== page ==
I’ve been meaning to make this argument for some time now, and just as I was beginning to formulate what I wanted to say, the news broke that Outkast will be reuniting at Coachella. This is a true gift from the writing gods because I really had no basis for arguing that Blink-182 should headline Coachella other than the fact that they absolutely should. You could say the announcement of Outkast means that the festivals has filled their 90’s reunion quotient, but that’s not really true considering they had multiple bands from previous decades last year in Blur and The Stone Roses (and really RHCP too).
There’s a part in the Mark, Tom and Travis Show when Tom DeLonge tells the audience that they should shut up because “this song is really hard to play.” The trio then launches into what would turn out to be their more well-known songs “What’s my Age Again.” The Mark, Tom and Travis show is Blink in their comfort zone. The staple immaturity and crude toilet humor always went a long way for a band that wasn’t trying to be anything other than exactly what it was.
I don’t want to get too anecdotal here. We all know what the band meant to us then: Warped Tour, drawn-on Converse, falling in love with a girl at the mall/rock show. This was a teenage dream that was real and tangible, and if you had a car it was likely that you could recreate many of Mark and Tom’s romantic gestures.
So I guess question becomes what does Blink-182 mean to us now? Coachella headliners need to be massive and all-encompassing. I don’t care what anyone says, you go to music festivals for the headliners, everything else is the icing on the cake. The headliner needs to be the main course, or in the case of this metaphor, the cake.
The argument boils down to one question: Is Blink-182 just a nostalgia band?
Nostalgia has become a very dirty word. I hate it. I hate to think that my formative years were shaped by a passing fad of pop-punk. Then again, they absolutely were. But it’s not that simple. See, Blink-182 has legacy, and Coachella likes legacy. For them to give their stage up to a reunion decade and a half old band, they need to know that it’s a band that has left a lasting impression, one that elicit premium buzz from the correct places of the internet upon the announcement. The news that Outkast would be reuniting at the festival did exactly that.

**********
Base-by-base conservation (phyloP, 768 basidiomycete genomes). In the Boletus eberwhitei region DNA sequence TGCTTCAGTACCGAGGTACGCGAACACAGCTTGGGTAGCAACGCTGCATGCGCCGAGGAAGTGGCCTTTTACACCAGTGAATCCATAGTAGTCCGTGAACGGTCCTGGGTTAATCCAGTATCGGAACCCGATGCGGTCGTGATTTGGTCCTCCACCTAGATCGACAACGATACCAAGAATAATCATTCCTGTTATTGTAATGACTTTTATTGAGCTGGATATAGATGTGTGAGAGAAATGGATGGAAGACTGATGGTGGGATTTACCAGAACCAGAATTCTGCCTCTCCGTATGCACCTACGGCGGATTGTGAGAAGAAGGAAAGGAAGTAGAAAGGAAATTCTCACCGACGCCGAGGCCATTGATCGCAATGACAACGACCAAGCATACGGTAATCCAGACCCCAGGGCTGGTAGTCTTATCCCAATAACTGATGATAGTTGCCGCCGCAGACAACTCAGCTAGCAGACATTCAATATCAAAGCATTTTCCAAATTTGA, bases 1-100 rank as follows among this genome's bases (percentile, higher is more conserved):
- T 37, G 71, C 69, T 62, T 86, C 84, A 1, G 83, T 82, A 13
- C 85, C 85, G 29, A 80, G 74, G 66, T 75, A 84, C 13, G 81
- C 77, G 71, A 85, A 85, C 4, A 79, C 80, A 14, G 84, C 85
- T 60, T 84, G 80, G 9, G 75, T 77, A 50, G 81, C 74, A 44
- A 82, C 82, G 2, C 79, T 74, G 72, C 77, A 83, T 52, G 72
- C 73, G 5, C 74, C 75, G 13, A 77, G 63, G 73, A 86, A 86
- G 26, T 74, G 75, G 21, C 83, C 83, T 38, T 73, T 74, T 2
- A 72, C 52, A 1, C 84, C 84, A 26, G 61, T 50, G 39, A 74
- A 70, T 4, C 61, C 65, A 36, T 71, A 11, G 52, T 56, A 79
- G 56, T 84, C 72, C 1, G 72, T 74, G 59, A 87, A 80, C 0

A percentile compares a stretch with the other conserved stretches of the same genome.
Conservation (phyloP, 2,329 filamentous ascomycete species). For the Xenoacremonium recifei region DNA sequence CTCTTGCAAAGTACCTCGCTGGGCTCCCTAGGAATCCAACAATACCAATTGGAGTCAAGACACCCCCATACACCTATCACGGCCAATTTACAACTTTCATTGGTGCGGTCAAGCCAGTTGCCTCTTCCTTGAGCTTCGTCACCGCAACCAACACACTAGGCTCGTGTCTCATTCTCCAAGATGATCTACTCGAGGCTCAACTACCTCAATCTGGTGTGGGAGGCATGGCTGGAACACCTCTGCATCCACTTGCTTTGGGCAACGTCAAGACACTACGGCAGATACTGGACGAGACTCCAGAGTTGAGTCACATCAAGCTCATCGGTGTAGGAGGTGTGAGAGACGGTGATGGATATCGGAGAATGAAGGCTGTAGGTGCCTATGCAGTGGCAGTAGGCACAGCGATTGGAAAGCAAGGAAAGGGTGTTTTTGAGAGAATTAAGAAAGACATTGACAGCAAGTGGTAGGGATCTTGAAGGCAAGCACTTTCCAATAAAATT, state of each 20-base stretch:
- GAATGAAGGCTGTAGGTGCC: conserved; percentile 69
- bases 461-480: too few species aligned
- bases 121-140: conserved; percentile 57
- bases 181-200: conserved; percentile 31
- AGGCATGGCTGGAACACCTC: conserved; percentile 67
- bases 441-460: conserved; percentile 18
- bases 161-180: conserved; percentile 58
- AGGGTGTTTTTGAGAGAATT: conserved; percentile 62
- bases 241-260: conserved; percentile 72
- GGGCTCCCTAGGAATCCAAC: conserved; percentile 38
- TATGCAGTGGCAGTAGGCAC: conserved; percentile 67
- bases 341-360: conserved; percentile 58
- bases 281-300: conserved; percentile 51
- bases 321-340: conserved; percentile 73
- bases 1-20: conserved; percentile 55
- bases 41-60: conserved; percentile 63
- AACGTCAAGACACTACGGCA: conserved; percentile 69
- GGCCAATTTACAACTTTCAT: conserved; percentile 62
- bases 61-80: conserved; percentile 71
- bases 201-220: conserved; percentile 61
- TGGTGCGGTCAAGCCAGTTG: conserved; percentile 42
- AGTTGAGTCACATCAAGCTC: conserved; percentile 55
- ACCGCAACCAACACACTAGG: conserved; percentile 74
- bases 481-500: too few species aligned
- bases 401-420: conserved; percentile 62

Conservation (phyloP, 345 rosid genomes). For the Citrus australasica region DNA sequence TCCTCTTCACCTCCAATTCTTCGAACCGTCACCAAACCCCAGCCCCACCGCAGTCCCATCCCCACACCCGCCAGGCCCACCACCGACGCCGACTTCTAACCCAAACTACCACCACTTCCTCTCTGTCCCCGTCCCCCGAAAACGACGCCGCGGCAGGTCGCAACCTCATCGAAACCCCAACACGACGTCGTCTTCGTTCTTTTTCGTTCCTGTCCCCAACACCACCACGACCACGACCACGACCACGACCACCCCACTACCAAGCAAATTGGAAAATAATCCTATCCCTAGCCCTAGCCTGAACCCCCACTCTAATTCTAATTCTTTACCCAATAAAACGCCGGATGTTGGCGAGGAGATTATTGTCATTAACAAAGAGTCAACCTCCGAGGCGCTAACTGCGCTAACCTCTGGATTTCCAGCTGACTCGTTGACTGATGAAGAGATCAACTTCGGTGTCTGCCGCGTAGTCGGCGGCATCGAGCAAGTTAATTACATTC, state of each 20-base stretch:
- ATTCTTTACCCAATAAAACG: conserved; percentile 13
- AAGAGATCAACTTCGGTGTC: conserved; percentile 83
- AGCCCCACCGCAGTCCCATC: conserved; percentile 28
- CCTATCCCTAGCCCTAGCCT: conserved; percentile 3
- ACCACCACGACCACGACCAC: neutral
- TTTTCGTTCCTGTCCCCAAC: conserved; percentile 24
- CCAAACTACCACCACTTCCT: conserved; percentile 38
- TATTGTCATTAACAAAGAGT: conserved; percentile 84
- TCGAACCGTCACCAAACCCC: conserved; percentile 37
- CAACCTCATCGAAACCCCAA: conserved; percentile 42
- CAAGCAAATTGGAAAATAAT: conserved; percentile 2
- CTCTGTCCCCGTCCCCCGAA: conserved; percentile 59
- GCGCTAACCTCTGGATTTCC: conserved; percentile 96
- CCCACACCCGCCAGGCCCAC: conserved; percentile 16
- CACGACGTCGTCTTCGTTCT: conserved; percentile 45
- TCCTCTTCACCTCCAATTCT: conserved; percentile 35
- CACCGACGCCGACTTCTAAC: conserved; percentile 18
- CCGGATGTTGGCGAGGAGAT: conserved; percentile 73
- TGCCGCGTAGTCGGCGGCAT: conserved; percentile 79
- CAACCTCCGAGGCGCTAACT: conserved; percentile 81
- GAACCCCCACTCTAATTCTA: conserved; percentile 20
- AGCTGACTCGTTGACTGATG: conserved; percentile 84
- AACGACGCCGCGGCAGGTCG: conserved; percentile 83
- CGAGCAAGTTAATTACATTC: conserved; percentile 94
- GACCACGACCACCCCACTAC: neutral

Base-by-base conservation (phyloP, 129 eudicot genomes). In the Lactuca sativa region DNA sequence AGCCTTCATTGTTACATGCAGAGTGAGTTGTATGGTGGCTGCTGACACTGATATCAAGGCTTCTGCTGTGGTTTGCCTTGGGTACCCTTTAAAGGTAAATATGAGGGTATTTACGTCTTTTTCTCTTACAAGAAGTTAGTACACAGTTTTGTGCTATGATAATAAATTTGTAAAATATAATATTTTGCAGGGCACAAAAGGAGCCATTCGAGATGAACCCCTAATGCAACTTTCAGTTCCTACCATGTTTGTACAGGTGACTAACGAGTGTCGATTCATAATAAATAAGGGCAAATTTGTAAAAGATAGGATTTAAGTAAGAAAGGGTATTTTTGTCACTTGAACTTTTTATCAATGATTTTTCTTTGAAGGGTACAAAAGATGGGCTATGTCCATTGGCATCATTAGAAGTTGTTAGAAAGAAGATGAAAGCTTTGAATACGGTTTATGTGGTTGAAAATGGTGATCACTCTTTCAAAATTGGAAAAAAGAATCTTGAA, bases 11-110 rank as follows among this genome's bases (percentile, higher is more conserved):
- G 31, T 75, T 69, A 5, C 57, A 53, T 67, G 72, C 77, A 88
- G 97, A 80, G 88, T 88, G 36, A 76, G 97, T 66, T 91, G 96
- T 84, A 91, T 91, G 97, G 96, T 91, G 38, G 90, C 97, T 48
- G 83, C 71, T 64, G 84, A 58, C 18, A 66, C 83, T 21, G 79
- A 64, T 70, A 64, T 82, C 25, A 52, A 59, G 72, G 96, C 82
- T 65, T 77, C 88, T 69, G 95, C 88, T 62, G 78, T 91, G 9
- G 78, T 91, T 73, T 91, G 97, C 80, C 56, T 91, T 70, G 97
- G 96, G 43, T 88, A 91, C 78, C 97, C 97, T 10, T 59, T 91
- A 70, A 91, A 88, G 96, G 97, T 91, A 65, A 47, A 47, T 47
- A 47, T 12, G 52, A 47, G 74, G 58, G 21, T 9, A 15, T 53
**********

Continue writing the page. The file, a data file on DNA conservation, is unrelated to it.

Blink-182 introduced an entire generation of music fans to punk, and subsequently created the soundtrack to the turn of the millennia. In their debut video for “All the Small Things” Mark, Tom and Travis spend their entire single making fun of their boy band counterparts, their first act rebelliousness that would eventually see their brand of punk (in both music and attitude) spread itself through youth culture. For a generation that began to experience music at the height of the boy band era, Blink was a refreshing slap in the face. This was anti-arena pop for kids who’s first concert was Britney Spears by default.
Year’s later, if you were in a garage rock band and didn’t list Blink-182 on your MySpace band page under musical influences you were either lying or making really bad music. If you’re in your mid-twenties, there’s a good you thought about starting your own band after mastering the “Adam’s Song” tabs in less than an hour. For everyone else, you can measure the impact of the band by counting the number of bands that would not exist without Cheshire Cat, Dude Ranch, Buddha, Enema of the State and Take off your Pants and Jacket.
Their influence in today’s current music landscape extends beyond the current pop-punk torchbearers. Artists like Grimes, DIIV, and Best Coast have all mentioned Blink as a major influencer of their respective sounds.
Or how about FIDLAR? I saw a video of the LA garage rock band covering Dammit about a year ago.
I love this because everyone knows how easy it is to cover this song (or really any Blink song). But that’s not the point. Every single person is shouting the words because that’s what your 14-year-old self would have wanted. Watching this video really is growing up. And as it turns out things didn’t go end up going that poorly after all.
I know this is really age specific but so is Coachella and so is the music blog monster. The generation that grew up with Mark, Tom and Travis are now internet tastemakers. Or should I say influencers? We’re the generation that put “Josie” on a mix CD and will tell anyone who is willing to listen what the other 11 songs were. My point is that there is vested interest in Blink-182 playing a major festival, and that interest would be loud amongst people with a lot of influence.
Just last September the trio played a benefit show in Brooklyn and every major online publication was there. You can’t read a review of this show without a personal anecdote about what Blink-182 means to the author. The continued cultural reach is a result of the sheer magnitude of people that will forever care about Mark, Tom and Travis.
Blink-182 needs to headline Coachella. They have the reach, the impact, the size and most of all the loyalty of an entire generation of music-lovers. In a recent interview, the band announced they are releasing an album in 2014, making their appearance at the festival make that much more sense.
I want this to happen very badly. Festivals have become way too streamlined. Featuring the same bands in different algorithms, Coachella needs to set itself apart by bringing the band that taught us how everything we knew about growing up. For most of us, there turned out to be a lot less nudity, but for one night, let’s change that.